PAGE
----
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Monday, December 21, 2009

i believe in everything, nothing is sacred; i believe in nothing, everything is sacred

Forgive me. I meant to write about Advent tonight while my stew simmered away. But like the Magi showing up unexpectedly at Bethlehem, my dear old college roommate found her way to my doorstep. She arrived just in time to help me wash the mushrooms and share the wine. So allow me to cheat this post with a story I wrote a while ago to explain our relationship.

It was early on in our freshman year that Jen's family had come to visit and dropped off two huge pallets of FlavorSplash water along with a ton of other "care package" items. Jen and I were random assignment roommates - friendly but not friends. Yet.

I decided the water was taking up too much room on the floor. Being a Social Thought and Political Economy student, (mainly enrolled in creative writing courses) I had some free time. I began to tie string around the bottles and hang them from anywhere I could get them to stay. The top of the windows, the posts of our bunk beds, attached to wire hangers and suspended from the ceiling...

Jen looked up from her Organic Chemistry book to ask for an explanation.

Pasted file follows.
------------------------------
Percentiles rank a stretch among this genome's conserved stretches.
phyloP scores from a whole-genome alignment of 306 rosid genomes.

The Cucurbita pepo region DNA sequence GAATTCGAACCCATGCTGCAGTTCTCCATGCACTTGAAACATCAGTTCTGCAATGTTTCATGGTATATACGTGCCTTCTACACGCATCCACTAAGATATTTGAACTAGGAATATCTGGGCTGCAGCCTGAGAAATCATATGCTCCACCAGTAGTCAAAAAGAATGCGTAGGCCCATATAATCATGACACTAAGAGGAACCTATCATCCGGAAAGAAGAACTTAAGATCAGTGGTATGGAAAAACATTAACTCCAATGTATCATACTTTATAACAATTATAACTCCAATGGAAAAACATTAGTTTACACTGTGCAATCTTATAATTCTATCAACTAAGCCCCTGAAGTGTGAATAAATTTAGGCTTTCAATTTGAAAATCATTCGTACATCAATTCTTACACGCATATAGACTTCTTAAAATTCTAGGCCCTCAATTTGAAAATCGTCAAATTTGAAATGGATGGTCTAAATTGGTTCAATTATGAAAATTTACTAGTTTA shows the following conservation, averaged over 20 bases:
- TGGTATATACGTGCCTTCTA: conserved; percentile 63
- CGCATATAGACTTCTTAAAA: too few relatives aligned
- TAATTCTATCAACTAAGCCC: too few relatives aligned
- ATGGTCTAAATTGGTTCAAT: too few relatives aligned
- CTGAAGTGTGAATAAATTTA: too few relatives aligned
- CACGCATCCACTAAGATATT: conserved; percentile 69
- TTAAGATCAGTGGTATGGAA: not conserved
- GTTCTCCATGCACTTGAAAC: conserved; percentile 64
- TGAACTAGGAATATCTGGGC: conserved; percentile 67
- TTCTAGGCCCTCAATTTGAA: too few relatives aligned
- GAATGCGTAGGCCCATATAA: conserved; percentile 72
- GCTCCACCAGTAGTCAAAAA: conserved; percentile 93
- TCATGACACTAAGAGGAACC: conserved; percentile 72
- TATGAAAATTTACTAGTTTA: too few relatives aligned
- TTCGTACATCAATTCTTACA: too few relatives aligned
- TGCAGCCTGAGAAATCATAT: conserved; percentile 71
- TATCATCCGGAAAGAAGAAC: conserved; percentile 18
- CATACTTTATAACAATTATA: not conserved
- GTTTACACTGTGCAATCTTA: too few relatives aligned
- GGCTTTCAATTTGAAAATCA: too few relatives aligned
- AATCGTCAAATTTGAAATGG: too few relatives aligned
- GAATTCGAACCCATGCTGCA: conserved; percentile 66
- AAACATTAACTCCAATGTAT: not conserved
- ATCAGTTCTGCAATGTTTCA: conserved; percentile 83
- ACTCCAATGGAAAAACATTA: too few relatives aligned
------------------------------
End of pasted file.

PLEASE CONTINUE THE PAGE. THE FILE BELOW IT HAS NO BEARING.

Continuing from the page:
"It's like we have water-trees," I said, brushing my electric pink hair out of my face. "We can just reach up and pluck them down."

She was silent. Then, to my surprise my sensible, pre-med roommate put down the heavy text and began helping me string the bottles up.

Once we got all the bottles hung we went back to our homework. Jen began inventing a vaccine to prevent HIV transmission, while I wrote a poem about a bird I saw once.

It was not long before a bottle fell, BONK, narrowly missing Jen's head.

"Misch," Jen took her glasses off, "this is not going to work."

I had a different reaction to the crash. "Jen, this is great! It's like the Clock People in this book I'm reading."
"MichELLE. What on earth are you talking about?"

I was talking about a fictional pile of trash in a fictional underground tunnel. The Clock People in Tom Robbin's novel Even Cowgirls Get the Blues tend to this giant trash pile that functions as their clock. When something falls off the trash pile, that's the clock striking. There is no set interval to the striking of this clock. It can go days without a sound, or toll several times in one hour. The noise reminds them that the time is NOW. There is no past or future. 1 o'clock; 2 o'clock ... means nothing. Just NOW.

I explained this to Jen. She looked like she was sorry she asked. She went back to her work.

BONKCRASH. A bottle fell onto the dresser between our work areas, upsetting some spare change.

"The time is NOW!" I yelled gleefully. Jen began to laugh. "The time IS now," she answered.

We picked up the water that had fallen and re attached it to the walls. As we were doing so Jen's boyfriend knocked on the door.

"What are you two doing?"
Jen smiled widely, "fixing our water-clock!" Mike looked extremely unhappy.
But I was very happy. And guess which one of us she spends her time with now?

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